A pancreas transplant is an operation to treat diabetes by replacing the need for insulin with a healthy insulin-producing pancreas from a donor who has recently died.

The pancreas is an organ in the abdomen that produces both digestive juices and hormones, such as insulin, that help the body break down food and turn it into energy.

A pancreas transplant is sometimes recommended as a treatment for people with insulin-treated diabetes, such as Type 1 diabetes , who are unable to produce their own insulin.

This page covers:

Whythey'recarried out

What happens




Why pancreas transplants are carried out

A pancreas transplant allows people with type 1 diabetes to produce insulin again. It is not a routine treatment because it carries significant risks, and treatment with insulin injections is often effective.

A pancreas transplant is usually only considered if:

  • you also have severe kidney disease a pancreas transplant may be carried out at the same time as a kidney transplant in these cases
  • you have severe episodes ofdangerously low blood sugar levels (hypoglycaemia) that occur without warning and aren'tcontrolled with insulin

If your doctor thinks you might benefit from a pancreas transplant, you'll need to have adetailed assessment to check whether you're healthy enough to have one, before being placed on awaiting list.

The donor pancreas and donor kidney, if you're having a kidney transplant at the same timeis then placed inside, and attached to nearby blood vessels and your bowel.

The new pancreas should start producing insulin straight away. Your old damaged pancreas will be left in place and will continue to produce important digestive juices after the transplant.

Most people are able to get back to their normal activities within a few months.

Your transplant team can give you advice about how long you may need to avoid certain activities during your recovery.

You'll need to have regular check-ups with your transplant team after the transplant.

You'll also need to take medications called immunosuppressants for the rest of your life. Without these medicines, your body will recognise your new pancreas as foreign and attack it this is known as rejection.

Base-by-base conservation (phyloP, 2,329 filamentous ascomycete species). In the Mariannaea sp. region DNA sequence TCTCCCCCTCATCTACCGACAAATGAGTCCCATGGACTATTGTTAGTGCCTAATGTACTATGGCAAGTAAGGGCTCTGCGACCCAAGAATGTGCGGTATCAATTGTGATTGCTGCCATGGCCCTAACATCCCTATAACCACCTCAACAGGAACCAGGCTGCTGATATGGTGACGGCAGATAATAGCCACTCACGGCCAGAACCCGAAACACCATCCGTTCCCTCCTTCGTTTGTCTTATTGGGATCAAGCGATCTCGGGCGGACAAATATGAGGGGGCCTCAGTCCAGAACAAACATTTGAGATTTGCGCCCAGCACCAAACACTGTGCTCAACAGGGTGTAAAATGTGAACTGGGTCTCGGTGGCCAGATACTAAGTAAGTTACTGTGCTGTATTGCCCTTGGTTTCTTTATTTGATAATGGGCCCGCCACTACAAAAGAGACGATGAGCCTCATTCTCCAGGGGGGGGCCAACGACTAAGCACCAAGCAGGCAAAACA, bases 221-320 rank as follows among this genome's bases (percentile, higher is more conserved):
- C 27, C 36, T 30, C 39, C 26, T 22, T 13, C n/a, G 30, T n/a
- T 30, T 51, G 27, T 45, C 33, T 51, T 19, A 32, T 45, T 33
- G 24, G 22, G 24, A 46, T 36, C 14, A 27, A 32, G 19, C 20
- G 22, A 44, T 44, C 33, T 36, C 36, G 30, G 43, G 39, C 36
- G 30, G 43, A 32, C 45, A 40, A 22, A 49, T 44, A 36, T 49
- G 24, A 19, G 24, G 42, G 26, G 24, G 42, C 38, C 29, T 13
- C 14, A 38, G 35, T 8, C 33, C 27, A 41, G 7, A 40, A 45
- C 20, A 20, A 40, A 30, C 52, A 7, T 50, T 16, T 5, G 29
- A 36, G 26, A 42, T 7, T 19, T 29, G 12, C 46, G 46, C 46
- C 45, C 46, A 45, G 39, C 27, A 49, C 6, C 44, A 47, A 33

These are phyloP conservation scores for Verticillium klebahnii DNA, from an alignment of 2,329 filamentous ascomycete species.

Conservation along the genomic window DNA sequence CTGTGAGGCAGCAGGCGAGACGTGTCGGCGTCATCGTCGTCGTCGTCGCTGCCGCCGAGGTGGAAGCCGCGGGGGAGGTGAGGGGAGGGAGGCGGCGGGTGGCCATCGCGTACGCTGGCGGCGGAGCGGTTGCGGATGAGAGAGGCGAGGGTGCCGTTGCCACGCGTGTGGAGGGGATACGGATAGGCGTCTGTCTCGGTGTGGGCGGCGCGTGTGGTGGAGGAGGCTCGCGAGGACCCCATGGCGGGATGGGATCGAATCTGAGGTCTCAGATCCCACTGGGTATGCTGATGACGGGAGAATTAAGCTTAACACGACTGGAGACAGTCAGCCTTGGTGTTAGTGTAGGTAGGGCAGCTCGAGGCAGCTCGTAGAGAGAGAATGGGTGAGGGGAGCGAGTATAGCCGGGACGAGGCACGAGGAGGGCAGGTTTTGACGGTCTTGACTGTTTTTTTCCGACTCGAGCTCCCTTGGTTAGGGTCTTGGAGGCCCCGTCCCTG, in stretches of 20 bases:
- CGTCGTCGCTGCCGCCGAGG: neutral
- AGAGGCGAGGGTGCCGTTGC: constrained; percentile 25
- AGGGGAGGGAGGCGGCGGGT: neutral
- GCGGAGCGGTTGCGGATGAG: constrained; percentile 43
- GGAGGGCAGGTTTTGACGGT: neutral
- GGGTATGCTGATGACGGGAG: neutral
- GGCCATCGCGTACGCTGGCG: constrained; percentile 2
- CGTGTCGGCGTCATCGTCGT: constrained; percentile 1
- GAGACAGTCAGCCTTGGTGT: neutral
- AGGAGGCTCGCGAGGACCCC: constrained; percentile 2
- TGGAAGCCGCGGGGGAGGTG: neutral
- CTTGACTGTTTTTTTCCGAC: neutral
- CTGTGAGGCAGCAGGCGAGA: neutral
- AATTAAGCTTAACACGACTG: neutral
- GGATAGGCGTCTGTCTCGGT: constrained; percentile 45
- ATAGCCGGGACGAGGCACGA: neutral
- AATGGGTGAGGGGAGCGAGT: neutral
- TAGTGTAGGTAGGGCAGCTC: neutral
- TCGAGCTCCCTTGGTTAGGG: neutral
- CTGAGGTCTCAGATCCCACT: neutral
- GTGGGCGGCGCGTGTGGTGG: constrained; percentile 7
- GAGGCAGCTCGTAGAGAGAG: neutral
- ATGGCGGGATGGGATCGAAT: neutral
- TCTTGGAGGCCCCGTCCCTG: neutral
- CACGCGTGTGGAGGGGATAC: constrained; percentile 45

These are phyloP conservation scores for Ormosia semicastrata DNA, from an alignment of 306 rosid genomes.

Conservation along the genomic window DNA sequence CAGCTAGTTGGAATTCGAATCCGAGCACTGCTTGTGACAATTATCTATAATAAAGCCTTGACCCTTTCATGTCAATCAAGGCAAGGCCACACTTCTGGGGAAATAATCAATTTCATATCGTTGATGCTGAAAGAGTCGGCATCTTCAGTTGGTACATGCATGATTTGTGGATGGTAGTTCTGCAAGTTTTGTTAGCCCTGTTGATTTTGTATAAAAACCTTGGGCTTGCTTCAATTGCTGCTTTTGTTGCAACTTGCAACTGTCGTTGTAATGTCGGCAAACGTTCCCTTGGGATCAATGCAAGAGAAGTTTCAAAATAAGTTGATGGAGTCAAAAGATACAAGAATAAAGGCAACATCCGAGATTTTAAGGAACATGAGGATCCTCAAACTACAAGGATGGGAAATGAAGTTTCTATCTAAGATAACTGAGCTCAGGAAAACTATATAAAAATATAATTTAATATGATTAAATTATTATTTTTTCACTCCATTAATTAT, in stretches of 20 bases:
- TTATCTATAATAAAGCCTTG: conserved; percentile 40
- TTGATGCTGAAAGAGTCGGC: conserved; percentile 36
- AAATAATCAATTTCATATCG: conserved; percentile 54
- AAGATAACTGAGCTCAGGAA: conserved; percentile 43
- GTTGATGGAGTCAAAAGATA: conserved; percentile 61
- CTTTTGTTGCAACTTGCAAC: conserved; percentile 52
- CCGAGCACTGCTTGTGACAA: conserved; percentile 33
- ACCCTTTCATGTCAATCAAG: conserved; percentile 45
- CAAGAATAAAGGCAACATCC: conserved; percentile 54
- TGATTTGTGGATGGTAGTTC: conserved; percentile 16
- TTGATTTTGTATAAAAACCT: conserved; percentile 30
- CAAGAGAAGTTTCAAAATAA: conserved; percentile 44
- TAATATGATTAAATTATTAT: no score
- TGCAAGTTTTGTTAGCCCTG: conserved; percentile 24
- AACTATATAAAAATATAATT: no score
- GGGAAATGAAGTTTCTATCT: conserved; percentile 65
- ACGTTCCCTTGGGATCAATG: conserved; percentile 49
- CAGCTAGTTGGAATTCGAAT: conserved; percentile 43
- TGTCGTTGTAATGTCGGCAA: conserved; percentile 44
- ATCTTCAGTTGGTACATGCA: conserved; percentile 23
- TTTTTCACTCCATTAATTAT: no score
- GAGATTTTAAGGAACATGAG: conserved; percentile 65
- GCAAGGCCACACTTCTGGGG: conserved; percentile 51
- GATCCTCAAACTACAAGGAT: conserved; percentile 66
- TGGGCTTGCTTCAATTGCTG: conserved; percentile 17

Risks of a pancreas transplant

Apancreas transplant is a complex and risky procedure.

Possible complications include:

  • the immune system recognising the transplantedpancreas as foreign and attacking it (rejection)
  • blood clots forming in the blood vessels supplying the donor pancreas (thrombosis)
  • short-lived inflammation of the pancreas (pancreatitis) ,usually just after transplantation
  • side effects from the immunosuppressant medication, such as an increased chance of catching certain infections, developing high blood pressure , and weakened bones (osteoporosis)

Many of these problems are treatable, although sometimes it may be necessary to remove the donor pancreas.


Outlook fora pancreas transplant

The outlook for people with a pancreas transplant isusually good:

  • most people live for many years, or even decades, after a pancreas transplant97% will live at least a year afterwards, and almost 90% will live at least five years
  • for people who had a pancreas and kidney transplant together around 85% of donor pancreases are stillworking after one year, and around 75%are still working after five years
  • for people who just had a pancreas transplantaround 65% of donor pancreases are stillworking afterone year,and around 45%are still working after five years

The donor pancreas can be removed if itstops working, and it may be possible to put you back on the waiting list for another transplant.

Content supplied by the NHS Website

Medically Reviewed by a doctor on 28 Nov 2016